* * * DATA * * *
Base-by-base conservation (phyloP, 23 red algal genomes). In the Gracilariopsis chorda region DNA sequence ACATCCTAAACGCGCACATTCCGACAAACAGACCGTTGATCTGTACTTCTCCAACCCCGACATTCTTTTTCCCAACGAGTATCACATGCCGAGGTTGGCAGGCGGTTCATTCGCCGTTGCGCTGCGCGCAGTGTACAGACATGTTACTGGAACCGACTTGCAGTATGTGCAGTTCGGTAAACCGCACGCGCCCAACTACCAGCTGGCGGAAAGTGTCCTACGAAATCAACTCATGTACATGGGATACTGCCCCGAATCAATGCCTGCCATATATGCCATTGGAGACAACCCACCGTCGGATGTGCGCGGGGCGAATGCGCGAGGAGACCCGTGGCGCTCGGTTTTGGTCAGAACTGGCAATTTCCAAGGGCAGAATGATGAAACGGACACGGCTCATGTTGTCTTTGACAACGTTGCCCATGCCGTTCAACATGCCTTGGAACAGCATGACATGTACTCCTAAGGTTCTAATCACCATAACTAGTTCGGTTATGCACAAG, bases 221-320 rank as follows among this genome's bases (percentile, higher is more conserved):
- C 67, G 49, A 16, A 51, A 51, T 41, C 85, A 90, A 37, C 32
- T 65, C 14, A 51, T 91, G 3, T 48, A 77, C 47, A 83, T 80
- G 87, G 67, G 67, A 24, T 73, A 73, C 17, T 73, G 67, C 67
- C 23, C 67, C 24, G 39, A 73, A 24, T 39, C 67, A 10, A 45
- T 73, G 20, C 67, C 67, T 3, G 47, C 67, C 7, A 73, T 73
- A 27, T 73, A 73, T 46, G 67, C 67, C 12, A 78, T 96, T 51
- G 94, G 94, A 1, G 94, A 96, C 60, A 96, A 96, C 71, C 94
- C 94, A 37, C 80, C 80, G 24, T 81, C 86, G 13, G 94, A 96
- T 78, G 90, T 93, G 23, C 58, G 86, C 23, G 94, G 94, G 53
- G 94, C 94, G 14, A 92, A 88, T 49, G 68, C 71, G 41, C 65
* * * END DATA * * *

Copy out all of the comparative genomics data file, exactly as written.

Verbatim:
Base-by-base conservation (phyloP, 23 red algal genomes). In the Gracilariopsis chorda region DNA sequence ACATCCTAAACGCGCACATTCCGACAAACAGACCGTTGATCTGTACTTCTCCAACCCCGACATTCTTTTTCCCAACGAGTATCACATGCCGAGGTTGGCAGGCGGTTCATTCGCCGTTGCGCTGCGCGCAGTGTACAGACATGTTACTGGAACCGACTTGCAGTATGTGCAGTTCGGTAAACCGCACGCGCCCAACTACCAGCTGGCGGAAAGTGTCCTACGAAATCAACTCATGTACATGGGATACTGCCCCGAATCAATGCCTGCCATATATGCCATTGGAGACAACCCACCGTCGGATGTGCGCGGGGCGAATGCGCGAGGAGACCCGTGGCGCTCGGTTTTGGTCAGAACTGGCAATTTCCAAGGGCAGAATGATGAAACGGACACGGCTCATGTTGTCTTTGACAACGTTGCCCATGCCGTTCAACATGCCTTGGAACAGCATGACATGTACTCCTAAGGTTCTAATCACCATAACTAGTTCGGTTATGCACAAG, bases 221-320 rank as follows among this genome's bases (percentile, higher is more conserved):
- C 67, G 49, A 16, A 51, A 51, T 41, C 85, A 90, A 37, C 32
- T 65, C 14, A 51, T 91, G 3, T 48, A 77, C 47, A 83, T 80
- G 87, G 67, G 67, A 24, T 73, A 73, C 17, T 73, G 67, C 67
- C 23, C 67, C 24, G 39, A 73, A 24, T 39, C 67, A 10, A 45
- T 73, G 20, C 67, C 67, T 3, G 47, C 67, C 7, A 73, T 73
- A 27, T 73, A 73, T 46, G 67, C 67, C 12, A 78, T 96, T 51
- G 94, G 94, A 1, G 94, A 96, C 60, A 96, A 96, C 71, C 94
- C 94, A 37, C 80, C 80, G 24, T 81, C 86, G 13, G 94, A 96
- T 78, G 90, T 93, G 23, C 58, G 86, C 23, G 94, G 94, G 53
- G 94, C 94, G 14, A 92, A 88, T 49, G 68, C 71, G 41, C 65